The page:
Brannen relies on section 911 as authorizing him to file his own petition.4 We regard the section as inapplicable. It permits an attorney to petition for an allowance on fees in advance of a final award, and is limited by its terms to attorneys for executors or administrators.
On remand, the trial court will have the power to award fees and costs upon consideration of the petition of the trustees.
2. Did the court have the power to enter an order affecting the property interests of the owners?
Contrary to the assertion of appellants, the Brannen order did not run to the owners and is not in the form of a judgment against them. Nonetheless, it affects their substantial property interests. The order determined that the Trustees were liable for the fees, but provided further that the trustees' liability would be discharged proportionately from the five remaining testamentary trusts and from income received by the trustees from the Ione Ranch on behalf of the nontrustee owners. The trustees were awarded a lien against such income for that purpose.
Insofar as the owners are concerned, although some of them were apparently beneficiaries of other trusts or former beneficiaries seeking to reopen accounts previously settled, they were no longer beneficiaries in their capacities as owners. A proceeding under section 1120 extends to issues arising between testamentary trustees and beneficiaries. (Estate of Bissinger, supra, 60 Cal.2d 756, 765, 36 Cal.Rptr. 450, 388 P.2d 642; Triplett v. Williams (1969) 269 Cal.App.2d 135, 139, 74 Cal.Rptr. 594.)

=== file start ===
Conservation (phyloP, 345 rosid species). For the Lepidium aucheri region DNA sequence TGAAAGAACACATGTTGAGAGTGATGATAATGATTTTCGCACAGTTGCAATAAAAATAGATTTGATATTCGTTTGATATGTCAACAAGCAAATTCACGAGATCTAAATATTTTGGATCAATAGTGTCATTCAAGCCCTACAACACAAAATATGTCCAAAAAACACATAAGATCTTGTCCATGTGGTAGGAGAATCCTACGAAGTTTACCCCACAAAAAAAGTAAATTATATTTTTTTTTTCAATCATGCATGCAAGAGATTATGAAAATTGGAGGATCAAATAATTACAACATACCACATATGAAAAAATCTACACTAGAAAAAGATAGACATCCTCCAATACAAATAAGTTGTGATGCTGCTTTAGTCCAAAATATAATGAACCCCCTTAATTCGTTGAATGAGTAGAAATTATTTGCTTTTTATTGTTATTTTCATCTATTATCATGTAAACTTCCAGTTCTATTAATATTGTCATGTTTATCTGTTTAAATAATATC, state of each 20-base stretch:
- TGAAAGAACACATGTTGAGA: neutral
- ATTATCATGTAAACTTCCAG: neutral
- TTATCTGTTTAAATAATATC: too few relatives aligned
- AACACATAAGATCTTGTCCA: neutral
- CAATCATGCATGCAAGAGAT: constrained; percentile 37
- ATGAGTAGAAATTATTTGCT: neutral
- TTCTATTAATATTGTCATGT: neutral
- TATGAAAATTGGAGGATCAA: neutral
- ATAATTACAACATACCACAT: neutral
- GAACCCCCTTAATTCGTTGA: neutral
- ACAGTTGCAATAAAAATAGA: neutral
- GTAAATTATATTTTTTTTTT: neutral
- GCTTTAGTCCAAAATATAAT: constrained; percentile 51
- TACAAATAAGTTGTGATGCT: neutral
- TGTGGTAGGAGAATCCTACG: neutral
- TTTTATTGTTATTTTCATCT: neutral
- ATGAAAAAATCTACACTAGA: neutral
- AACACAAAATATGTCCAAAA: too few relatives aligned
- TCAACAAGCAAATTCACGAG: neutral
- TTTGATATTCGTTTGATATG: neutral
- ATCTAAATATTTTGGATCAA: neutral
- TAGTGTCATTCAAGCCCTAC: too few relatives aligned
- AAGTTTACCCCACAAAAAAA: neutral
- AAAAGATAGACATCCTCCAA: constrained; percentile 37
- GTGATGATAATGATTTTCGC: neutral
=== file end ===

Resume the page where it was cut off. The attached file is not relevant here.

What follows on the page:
Brannen points out that his services benefitted the owners, or their property interests, and asserts that he has valid claims for reimbursement of the cost of those services based on contract or the law relating to the rights of co-tenants. He relies strongly on the claim that his services were specially contracted for by the trustees with the consent and agreement of the owners. If the trial court impliedly so found, such finding is not supported by any evidence since, as we have pointed out, no hearing upon the question was held. The interests of the owners in the Ione Ranch were no longer trust property, and thus had ceased to be subject to probate jurisdiction. (See 7 Witkin, Summary of Cal.Law (8th ed. 1974) Wills and Probate, s 237, p. 5745.) The claims of Brannen should be heard, if at all, by the superior court in the exercise of its general jurisdiction and not by the court sitting in probate.
Brannen asserts that the rule just referred to does not apply to persons who are in privity with an estate. He refers to cases which hold that one who acquires property involved in the course of probate proceedings is in privity with the estate. (See, e.g., Estate of Hoefflin (1959) 176 Cal.App.2d 619, 631, 1 Cal.Rptr. 642.) This, no doubt, is the general rule. But, as Witkin points out, the general rule, along with its exceptions, was abrogated in 1972 when section 851.5 was amended so as to create probate jurisdiction over so-called strangers in certain situations not present here. (7 Witkin, Summary of Cal.Law (8th ed. 1974) Wills and Probate, s 243, p. 5750.) Hence, Brannen's sttempt to invoke the exception described above fails.
Brannen next argues that the owners necessarily waived any objections to the jurisdiction of the probate court when they voluntarily entered appearances after he filed his petition for fees. However, the limitation on jurisdiction here at issue is one on the probate court's subject matter jurisdiction. (See Estate of Bissinger, supra, 60 Cal.2d 756, 764, 36 Cal.Rptr. 450, 388 P.2d 642; 7 Witkin, Summary of Cal.Law (8th ed. 1974) Wills and Probate, s 234, p. 5742.) It is axiomatic that jurisdiction of the subject matter, unlike jurisdiction of the parties personally, cannot be conferred by waiver. (Sampsell v. Superior Court (1948) 32 Cal.2d 763, 773, 197 P.2d 739; 1 Witkin, Cal. Procedure (2d ed. 1970) Jurisdiction, s 10, p. 534.)